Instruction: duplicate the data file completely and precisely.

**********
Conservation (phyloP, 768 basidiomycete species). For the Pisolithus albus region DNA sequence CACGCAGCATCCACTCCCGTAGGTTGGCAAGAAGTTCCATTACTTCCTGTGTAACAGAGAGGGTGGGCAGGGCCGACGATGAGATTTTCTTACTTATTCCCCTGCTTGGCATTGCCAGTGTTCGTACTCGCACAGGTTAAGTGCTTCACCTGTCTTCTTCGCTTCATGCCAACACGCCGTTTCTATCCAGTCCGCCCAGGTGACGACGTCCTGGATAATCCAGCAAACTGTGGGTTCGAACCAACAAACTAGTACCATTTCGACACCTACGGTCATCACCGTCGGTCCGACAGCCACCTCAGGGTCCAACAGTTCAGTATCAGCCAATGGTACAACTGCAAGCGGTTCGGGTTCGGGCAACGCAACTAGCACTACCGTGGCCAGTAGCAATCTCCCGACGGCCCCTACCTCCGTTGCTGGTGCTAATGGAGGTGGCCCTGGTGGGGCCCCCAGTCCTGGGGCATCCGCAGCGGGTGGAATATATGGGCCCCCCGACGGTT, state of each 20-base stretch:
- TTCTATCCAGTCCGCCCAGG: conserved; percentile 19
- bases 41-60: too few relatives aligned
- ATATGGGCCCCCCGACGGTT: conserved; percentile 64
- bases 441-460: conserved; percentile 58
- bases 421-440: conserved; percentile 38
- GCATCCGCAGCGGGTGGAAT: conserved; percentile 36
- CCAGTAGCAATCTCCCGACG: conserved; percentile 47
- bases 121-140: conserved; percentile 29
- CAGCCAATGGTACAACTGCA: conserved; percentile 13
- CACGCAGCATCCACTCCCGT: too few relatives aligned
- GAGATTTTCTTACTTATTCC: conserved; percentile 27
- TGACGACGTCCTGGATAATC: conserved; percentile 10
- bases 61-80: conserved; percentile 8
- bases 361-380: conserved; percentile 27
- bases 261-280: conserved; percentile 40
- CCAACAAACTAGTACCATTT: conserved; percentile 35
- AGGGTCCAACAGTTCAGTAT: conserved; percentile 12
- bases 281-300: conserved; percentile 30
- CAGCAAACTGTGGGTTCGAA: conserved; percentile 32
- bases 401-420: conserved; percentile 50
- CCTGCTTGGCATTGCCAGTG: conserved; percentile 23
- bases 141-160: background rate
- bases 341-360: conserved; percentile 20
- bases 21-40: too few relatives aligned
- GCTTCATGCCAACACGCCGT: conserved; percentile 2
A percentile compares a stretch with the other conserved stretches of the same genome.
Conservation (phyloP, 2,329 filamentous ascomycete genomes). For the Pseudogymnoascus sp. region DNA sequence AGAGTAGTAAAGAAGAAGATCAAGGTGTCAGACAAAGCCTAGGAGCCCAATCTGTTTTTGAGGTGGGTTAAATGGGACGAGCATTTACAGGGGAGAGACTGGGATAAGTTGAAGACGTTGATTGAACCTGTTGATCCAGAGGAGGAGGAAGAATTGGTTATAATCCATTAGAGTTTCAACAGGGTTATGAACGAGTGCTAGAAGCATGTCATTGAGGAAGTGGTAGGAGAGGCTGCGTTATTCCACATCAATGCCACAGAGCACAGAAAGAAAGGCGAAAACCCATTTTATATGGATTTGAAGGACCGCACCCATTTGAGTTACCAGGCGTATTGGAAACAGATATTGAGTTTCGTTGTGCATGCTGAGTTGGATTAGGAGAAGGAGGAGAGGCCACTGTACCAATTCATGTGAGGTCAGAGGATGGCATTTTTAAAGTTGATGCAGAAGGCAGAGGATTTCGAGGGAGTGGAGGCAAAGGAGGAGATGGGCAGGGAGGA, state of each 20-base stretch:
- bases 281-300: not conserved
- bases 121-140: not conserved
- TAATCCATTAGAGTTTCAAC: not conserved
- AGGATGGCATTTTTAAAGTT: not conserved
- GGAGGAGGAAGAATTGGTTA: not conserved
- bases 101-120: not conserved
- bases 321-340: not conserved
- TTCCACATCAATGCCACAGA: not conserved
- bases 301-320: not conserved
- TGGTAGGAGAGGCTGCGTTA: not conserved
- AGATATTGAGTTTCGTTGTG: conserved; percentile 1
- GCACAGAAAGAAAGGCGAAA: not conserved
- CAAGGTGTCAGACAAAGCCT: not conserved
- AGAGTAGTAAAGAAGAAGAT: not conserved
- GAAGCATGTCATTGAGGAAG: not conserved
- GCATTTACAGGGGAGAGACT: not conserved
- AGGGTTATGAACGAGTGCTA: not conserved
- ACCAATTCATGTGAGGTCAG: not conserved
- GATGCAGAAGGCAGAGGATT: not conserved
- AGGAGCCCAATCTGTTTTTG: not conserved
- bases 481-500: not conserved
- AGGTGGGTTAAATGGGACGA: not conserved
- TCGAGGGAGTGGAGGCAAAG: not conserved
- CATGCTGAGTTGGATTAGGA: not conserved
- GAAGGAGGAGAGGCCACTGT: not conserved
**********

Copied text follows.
Conservation (phyloP, 768 basidiomycete species). For the Pisolithus albus region DNA sequence CACGCAGCATCCACTCCCGTAGGTTGGCAAGAAGTTCCATTACTTCCTGTGTAACAGAGAGGGTGGGCAGGGCCGACGATGAGATTTTCTTACTTATTCCCCTGCTTGGCATTGCCAGTGTTCGTACTCGCACAGGTTAAGTGCTTCACCTGTCTTCTTCGCTTCATGCCAACACGCCGTTTCTATCCAGTCCGCCCAGGTGACGACGTCCTGGATAATCCAGCAAACTGTGGGTTCGAACCAACAAACTAGTACCATTTCGACACCTACGGTCATCACCGTCGGTCCGACAGCCACCTCAGGGTCCAACAGTTCAGTATCAGCCAATGGTACAACTGCAAGCGGTTCGGGTTCGGGCAACGCAACTAGCACTACCGTGGCCAGTAGCAATCTCCCGACGGCCCCTACCTCCGTTGCTGGTGCTAATGGAGGTGGCCCTGGTGGGGCCCCCAGTCCTGGGGCATCCGCAGCGGGTGGAATATATGGGCCCCCCGACGGTT, state of each 20-base stretch:
- TTCTATCCAGTCCGCCCAGG: conserved; percentile 19
- bases 41-60: too few relatives aligned
- ATATGGGCCCCCCGACGGTT: conserved; percentile 64
- bases 441-460: conserved; percentile 58
- bases 421-440: conserved; percentile 38
- GCATCCGCAGCGGGTGGAAT: conserved; percentile 36
- CCAGTAGCAATCTCCCGACG: conserved; percentile 47
- bases 121-140: conserved; percentile 29
- CAGCCAATGGTACAACTGCA: conserved; percentile 13
- CACGCAGCATCCACTCCCGT: too few relatives aligned
- GAGATTTTCTTACTTATTCC: conserved; percentile 27
- TGACGACGTCCTGGATAATC: conserved; percentile 10
- bases 61-80: conserved; percentile 8
- bases 361-380: conserved; percentile 27
- bases 261-280: conserved; percentile 40
- CCAACAAACTAGTACCATTT: conserved; percentile 35
- AGGGTCCAACAGTTCAGTAT: conserved; percentile 12
- bases 281-300: conserved; percentile 30
- CAGCAAACTGTGGGTTCGAA: conserved; percentile 32
- bases 401-420: conserved; percentile 50
- CCTGCTTGGCATTGCCAGTG: conserved; percentile 23
- bases 141-160: background rate
- bases 341-360: conserved; percentile 20
- bases 21-40: too few relatives aligned
- GCTTCATGCCAACACGCCGT: conserved; percentile 2
A percentile compares a stretch with the other conserved stretches of the same genome.
Conservation (phyloP, 2,329 filamentous ascomycete genomes). For the Pseudogymnoascus sp. region DNA sequence AGAGTAGTAAAGAAGAAGATCAAGGTGTCAGACAAAGCCTAGGAGCCCAATCTGTTTTTGAGGTGGGTTAAATGGGACGAGCATTTACAGGGGAGAGACTGGGATAAGTTGAAGACGTTGATTGAACCTGTTGATCCAGAGGAGGAGGAAGAATTGGTTATAATCCATTAGAGTTTCAACAGGGTTATGAACGAGTGCTAGAAGCATGTCATTGAGGAAGTGGTAGGAGAGGCTGCGTTATTCCACATCAATGCCACAGAGCACAGAAAGAAAGGCGAAAACCCATTTTATATGGATTTGAAGGACCGCACCCATTTGAGTTACCAGGCGTATTGGAAACAGATATTGAGTTTCGTTGTGCATGCTGAGTTGGATTAGGAGAAGGAGGAGAGGCCACTGTACCAATTCATGTGAGGTCAGAGGATGGCATTTTTAAAGTTGATGCAGAAGGCAGAGGATTTCGAGGGAGTGGAGGCAAAGGAGGAGATGGGCAGGGAGGA, state of each 20-base stretch:
- bases 281-300: not conserved
- bases 121-140: not conserved
- TAATCCATTAGAGTTTCAAC: not conserved
- AGGATGGCATTTTTAAAGTT: not conserved
- GGAGGAGGAAGAATTGGTTA: not conserved
- bases 101-120: not conserved
- bases 321-340: not conserved
- TTCCACATCAATGCCACAGA: not conserved
- bases 301-320: not conserved
- TGGTAGGAGAGGCTGCGTTA: not conserved
- AGATATTGAGTTTCGTTGTG: conserved; percentile 1
- GCACAGAAAGAAAGGCGAAA: not conserved
- CAAGGTGTCAGACAAAGCCT: not conserved
- AGAGTAGTAAAGAAGAAGAT: not conserved
- GAAGCATGTCATTGAGGAAG: not conserved
- GCATTTACAGGGGAGAGACT: not conserved
- AGGGTTATGAACGAGTGCTA: not conserved
- ACCAATTCATGTGAGGTCAG: not conserved
- GATGCAGAAGGCAGAGGATT: not conserved
- AGGAGCCCAATCTGTTTTTG: not conserved
- bases 481-500: not conserved
- AGGTGGGTTAAATGGGACGA: not conserved
- TCGAGGGAGTGGAGGCAAAG: not conserved
- CATGCTGAGTTGGATTAGGA: not conserved
- GAAGGAGGAGAGGCCACTGT: not conserved